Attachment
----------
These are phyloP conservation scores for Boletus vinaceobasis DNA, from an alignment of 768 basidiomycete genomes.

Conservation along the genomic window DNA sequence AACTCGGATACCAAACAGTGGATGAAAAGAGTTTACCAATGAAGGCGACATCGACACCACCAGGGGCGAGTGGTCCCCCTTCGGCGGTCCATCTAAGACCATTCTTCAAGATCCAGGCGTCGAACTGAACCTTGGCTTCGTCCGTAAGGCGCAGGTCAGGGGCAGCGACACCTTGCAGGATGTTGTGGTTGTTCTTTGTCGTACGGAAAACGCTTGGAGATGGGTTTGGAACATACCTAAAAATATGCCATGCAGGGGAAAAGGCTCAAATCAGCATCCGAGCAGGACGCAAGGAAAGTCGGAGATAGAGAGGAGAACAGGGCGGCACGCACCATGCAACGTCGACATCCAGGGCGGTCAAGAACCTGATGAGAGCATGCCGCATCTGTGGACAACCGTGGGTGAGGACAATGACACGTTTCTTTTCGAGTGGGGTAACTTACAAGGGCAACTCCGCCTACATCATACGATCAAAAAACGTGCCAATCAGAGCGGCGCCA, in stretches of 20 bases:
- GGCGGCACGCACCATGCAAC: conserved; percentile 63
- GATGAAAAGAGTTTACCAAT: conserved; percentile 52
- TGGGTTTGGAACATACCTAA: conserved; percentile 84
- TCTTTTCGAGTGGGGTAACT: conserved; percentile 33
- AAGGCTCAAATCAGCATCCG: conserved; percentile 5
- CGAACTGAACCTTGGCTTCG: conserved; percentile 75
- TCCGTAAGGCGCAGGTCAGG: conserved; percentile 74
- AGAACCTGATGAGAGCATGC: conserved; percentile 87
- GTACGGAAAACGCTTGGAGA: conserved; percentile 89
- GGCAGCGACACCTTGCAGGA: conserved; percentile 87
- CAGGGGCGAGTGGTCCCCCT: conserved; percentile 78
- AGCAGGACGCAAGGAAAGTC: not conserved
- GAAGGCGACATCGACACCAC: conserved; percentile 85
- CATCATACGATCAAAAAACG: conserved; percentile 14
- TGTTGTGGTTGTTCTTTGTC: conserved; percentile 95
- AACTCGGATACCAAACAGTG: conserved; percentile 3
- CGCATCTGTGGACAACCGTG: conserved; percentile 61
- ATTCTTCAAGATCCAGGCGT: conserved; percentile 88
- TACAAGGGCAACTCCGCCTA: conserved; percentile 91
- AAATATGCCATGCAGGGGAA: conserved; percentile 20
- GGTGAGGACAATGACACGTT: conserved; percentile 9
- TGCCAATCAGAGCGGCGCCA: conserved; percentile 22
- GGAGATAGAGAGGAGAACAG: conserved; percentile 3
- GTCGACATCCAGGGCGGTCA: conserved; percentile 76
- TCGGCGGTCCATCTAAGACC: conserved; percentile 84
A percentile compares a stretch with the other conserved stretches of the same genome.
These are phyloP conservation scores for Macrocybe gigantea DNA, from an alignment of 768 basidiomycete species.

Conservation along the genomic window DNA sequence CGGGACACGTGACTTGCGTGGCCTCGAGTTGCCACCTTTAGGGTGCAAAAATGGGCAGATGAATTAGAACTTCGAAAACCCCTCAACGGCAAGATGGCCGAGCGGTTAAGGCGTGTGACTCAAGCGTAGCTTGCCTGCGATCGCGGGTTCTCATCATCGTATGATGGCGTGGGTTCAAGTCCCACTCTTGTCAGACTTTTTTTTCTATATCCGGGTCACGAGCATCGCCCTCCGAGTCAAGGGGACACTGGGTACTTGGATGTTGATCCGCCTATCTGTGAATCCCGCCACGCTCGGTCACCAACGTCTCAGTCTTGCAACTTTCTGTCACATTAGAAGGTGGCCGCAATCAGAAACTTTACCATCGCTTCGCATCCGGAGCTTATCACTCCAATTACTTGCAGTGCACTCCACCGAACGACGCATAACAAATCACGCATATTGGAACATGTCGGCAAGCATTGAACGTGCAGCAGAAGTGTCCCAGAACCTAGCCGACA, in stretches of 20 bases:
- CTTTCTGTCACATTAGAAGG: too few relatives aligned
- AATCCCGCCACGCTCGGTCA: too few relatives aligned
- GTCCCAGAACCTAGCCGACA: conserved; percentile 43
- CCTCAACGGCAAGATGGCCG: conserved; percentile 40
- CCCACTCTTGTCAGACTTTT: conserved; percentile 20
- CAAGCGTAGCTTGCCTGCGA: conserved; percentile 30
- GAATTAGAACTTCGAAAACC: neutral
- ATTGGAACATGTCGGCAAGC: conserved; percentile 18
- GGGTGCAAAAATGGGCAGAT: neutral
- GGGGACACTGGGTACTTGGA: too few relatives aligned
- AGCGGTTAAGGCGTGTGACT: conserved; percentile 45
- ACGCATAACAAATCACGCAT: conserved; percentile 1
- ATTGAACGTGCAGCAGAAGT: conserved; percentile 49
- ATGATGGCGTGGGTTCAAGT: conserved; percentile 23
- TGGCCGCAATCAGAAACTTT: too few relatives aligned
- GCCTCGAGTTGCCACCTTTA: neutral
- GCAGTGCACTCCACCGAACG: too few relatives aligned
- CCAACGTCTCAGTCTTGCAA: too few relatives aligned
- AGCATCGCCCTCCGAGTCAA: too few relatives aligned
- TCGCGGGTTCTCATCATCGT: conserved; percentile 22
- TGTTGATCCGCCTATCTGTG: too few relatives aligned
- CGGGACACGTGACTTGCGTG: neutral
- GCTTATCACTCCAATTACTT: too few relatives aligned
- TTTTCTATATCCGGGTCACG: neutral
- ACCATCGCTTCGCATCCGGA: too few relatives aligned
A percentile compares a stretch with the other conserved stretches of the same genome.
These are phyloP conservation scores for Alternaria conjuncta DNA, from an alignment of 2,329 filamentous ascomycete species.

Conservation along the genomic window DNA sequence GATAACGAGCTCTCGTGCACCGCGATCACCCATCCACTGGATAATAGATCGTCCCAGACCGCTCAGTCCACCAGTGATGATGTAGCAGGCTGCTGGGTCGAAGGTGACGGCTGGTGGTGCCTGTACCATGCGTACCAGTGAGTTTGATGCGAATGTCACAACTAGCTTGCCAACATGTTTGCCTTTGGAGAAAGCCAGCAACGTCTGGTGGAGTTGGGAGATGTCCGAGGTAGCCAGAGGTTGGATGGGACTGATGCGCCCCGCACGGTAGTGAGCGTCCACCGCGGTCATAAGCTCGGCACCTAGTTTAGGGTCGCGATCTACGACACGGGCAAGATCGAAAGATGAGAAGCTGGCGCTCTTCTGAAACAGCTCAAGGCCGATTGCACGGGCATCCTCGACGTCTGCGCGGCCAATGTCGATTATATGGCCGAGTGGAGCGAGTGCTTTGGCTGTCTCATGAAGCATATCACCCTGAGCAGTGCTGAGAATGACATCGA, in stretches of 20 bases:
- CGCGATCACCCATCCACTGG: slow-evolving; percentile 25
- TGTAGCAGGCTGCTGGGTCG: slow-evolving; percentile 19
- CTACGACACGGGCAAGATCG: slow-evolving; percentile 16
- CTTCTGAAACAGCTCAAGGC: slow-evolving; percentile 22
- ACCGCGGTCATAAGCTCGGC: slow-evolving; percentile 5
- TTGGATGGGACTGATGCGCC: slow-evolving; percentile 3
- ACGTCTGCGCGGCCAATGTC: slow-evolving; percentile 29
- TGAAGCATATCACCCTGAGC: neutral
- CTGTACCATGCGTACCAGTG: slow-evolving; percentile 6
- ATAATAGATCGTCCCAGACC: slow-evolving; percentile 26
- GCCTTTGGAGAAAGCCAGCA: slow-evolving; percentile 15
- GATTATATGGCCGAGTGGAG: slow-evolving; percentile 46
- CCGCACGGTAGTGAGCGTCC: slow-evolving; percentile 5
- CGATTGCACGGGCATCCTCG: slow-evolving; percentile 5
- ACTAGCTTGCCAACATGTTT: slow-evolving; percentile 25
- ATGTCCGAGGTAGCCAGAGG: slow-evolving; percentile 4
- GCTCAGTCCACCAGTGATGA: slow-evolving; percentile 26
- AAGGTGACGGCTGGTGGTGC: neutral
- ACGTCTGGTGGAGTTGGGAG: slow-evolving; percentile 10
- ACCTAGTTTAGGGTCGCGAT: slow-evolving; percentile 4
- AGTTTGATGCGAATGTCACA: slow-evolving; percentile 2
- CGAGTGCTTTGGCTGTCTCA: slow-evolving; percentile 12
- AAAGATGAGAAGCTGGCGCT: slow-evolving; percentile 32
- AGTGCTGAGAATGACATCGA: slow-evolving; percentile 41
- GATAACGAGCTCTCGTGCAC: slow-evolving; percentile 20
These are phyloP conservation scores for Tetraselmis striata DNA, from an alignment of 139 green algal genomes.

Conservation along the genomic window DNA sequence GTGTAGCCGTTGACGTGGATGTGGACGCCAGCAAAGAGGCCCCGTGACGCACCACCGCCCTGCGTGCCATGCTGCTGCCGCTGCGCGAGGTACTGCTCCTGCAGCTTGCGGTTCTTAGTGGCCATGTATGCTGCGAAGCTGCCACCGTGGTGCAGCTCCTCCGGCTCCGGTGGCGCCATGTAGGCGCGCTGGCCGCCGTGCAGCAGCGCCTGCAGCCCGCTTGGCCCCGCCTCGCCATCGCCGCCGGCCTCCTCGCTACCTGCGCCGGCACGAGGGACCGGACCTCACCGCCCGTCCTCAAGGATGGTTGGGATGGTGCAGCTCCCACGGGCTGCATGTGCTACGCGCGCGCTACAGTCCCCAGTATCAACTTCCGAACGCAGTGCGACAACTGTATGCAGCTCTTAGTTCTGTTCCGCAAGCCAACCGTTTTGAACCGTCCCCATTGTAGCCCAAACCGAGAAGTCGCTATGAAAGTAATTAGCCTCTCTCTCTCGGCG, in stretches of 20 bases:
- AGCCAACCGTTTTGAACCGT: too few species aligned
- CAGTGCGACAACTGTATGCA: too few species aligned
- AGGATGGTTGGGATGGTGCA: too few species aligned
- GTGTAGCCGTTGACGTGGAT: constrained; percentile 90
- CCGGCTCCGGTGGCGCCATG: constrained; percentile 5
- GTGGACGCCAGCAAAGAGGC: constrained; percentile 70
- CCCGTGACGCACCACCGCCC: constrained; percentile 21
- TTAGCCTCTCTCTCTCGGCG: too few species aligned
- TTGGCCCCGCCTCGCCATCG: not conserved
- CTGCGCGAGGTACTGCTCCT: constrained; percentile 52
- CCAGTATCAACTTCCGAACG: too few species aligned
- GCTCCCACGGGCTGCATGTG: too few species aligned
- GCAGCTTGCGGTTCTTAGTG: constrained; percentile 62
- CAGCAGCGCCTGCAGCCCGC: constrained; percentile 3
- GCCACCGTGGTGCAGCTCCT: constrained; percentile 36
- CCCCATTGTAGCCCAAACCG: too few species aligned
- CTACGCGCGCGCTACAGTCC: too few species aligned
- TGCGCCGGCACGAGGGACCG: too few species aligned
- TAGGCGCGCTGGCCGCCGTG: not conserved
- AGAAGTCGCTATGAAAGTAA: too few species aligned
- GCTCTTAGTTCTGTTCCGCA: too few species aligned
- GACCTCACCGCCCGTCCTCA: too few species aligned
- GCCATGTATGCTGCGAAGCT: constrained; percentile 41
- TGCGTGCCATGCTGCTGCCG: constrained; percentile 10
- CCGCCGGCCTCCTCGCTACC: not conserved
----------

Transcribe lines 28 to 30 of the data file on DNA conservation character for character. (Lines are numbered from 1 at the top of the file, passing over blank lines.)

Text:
A percentile compares a stretch with the other conserved stretches of the same genome.
These are phyloP conservation scores for Macrocybe gigantea DNA, from an alignment of 768 basidiomycete species.

Conservation along the genomic window DNA sequence CGGGACACGTGACTTGCGTGGCCTCGAGTTGCCACCTTTAGGGTGCAAAAATGGGCAGATGAATTAGAACTTCGAAAACCCCTCAACGGCAAGATGGCCGAGCGGTTAAGGCGTGTGACTCAAGCGTAGCTTGCCTGCGATCGCGGGTTCTCATCATCGTATGATGGCGTGGGTTCAAGTCCCACTCTTGTCAGACTTTTTTTTCTATATCCGGGTCACGAGCATCGCCCTCCGAGTCAAGGGGACACTGGGTACTTGGATGTTGATCCGCCTATCTGTGAATCCCGCCACGCTCGGTCACCAACGTCTCAGTCTTGCAACTTTCTGTCACATTAGAAGGTGGCCGCAATCAGAAACTTTACCATCGCTTCGCATCCGGAGCTTATCACTCCAATTACTTGCAGTGCACTCCACCGAACGACGCATAACAAATCACGCATATTGGAACATGTCGGCAAGCATTGAACGTGCAGCAGAAGTGTCCCAGAACCTAGCCGACA, in stretches of 20 bases: